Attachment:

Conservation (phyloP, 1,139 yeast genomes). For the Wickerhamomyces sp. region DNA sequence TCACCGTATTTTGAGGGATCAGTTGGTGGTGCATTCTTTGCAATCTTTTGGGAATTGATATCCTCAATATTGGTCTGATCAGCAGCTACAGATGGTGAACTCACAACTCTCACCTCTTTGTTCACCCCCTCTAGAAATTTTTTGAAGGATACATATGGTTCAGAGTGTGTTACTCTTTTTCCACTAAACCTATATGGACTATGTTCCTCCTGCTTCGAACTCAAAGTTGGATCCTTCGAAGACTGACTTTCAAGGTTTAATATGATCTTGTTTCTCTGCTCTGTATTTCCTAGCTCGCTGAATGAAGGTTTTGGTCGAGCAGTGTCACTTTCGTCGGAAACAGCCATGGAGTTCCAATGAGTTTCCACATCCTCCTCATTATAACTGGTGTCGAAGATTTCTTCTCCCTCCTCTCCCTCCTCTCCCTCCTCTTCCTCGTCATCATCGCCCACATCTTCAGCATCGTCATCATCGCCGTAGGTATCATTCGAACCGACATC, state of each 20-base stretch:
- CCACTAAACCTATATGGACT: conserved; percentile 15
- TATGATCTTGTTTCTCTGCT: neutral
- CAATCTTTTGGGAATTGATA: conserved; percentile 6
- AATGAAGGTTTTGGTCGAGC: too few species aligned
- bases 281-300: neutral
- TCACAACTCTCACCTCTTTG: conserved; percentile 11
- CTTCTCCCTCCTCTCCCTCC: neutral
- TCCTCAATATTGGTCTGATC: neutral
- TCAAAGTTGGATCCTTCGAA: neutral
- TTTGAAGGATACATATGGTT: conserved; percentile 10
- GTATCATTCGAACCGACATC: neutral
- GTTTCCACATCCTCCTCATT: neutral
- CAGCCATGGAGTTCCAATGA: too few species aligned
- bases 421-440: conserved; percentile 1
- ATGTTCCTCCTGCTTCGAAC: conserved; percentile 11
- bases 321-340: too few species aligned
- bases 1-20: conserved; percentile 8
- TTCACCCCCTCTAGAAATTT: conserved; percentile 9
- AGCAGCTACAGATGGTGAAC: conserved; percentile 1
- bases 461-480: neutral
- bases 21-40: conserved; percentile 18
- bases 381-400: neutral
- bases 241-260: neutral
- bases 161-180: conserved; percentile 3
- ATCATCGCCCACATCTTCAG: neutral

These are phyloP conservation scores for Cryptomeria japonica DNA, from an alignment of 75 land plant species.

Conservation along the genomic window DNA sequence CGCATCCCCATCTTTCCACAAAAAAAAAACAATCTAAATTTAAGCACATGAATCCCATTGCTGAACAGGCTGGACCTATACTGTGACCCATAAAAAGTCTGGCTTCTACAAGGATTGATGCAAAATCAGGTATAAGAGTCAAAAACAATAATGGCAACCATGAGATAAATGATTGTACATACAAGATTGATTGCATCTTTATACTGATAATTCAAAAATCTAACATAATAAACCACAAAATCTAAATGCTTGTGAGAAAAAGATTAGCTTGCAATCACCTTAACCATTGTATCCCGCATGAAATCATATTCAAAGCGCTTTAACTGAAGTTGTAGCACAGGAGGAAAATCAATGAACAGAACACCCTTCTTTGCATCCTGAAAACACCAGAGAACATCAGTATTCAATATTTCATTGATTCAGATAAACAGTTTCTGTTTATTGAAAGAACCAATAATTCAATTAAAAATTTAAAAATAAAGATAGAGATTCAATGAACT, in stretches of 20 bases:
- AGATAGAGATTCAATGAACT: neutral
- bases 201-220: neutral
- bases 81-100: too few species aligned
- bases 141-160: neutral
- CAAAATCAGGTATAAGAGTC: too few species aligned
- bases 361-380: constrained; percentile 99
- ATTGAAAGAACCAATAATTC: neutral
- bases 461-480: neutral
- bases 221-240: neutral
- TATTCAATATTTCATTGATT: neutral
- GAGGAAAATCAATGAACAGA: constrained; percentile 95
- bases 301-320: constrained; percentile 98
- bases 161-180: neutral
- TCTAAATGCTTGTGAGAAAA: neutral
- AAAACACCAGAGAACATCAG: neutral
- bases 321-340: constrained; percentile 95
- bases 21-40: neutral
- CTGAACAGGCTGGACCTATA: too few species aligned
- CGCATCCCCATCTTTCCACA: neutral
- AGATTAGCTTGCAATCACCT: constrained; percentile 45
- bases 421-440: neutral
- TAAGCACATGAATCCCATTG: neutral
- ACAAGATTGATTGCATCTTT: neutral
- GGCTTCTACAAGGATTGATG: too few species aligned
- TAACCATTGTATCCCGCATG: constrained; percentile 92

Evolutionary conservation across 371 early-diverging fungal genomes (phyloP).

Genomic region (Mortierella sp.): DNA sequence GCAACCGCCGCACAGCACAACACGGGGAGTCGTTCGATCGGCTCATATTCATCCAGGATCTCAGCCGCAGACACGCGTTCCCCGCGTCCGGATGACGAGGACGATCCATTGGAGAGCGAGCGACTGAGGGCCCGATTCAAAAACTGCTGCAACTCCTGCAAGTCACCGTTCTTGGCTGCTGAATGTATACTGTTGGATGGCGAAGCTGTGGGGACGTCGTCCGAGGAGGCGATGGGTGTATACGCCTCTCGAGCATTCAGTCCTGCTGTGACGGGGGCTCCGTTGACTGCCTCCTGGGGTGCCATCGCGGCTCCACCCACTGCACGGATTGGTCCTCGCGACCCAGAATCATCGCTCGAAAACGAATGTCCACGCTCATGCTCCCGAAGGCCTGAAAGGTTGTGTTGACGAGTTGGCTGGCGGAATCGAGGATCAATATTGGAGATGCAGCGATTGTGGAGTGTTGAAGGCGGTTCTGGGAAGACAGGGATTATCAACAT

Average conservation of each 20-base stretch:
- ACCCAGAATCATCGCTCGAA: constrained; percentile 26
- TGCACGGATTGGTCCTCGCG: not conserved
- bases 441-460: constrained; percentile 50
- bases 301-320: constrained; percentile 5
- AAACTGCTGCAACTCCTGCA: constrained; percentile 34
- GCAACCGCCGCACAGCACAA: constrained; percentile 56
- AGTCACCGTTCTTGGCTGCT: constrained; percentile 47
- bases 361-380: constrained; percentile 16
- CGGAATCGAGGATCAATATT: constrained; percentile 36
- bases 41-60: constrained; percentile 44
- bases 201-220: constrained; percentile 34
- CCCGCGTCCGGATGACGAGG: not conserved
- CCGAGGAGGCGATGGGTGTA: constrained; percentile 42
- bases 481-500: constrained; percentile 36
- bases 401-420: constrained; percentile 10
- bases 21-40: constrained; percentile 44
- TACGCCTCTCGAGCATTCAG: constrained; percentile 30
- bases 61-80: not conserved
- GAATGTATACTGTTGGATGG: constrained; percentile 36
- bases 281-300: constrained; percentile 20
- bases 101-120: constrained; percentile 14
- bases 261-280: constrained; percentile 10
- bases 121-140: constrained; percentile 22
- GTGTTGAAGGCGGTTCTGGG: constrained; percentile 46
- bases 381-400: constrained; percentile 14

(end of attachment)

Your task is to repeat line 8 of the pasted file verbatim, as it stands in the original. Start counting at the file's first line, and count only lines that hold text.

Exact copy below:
- CTTCTCCCTCCTCTCCCTCC: neutral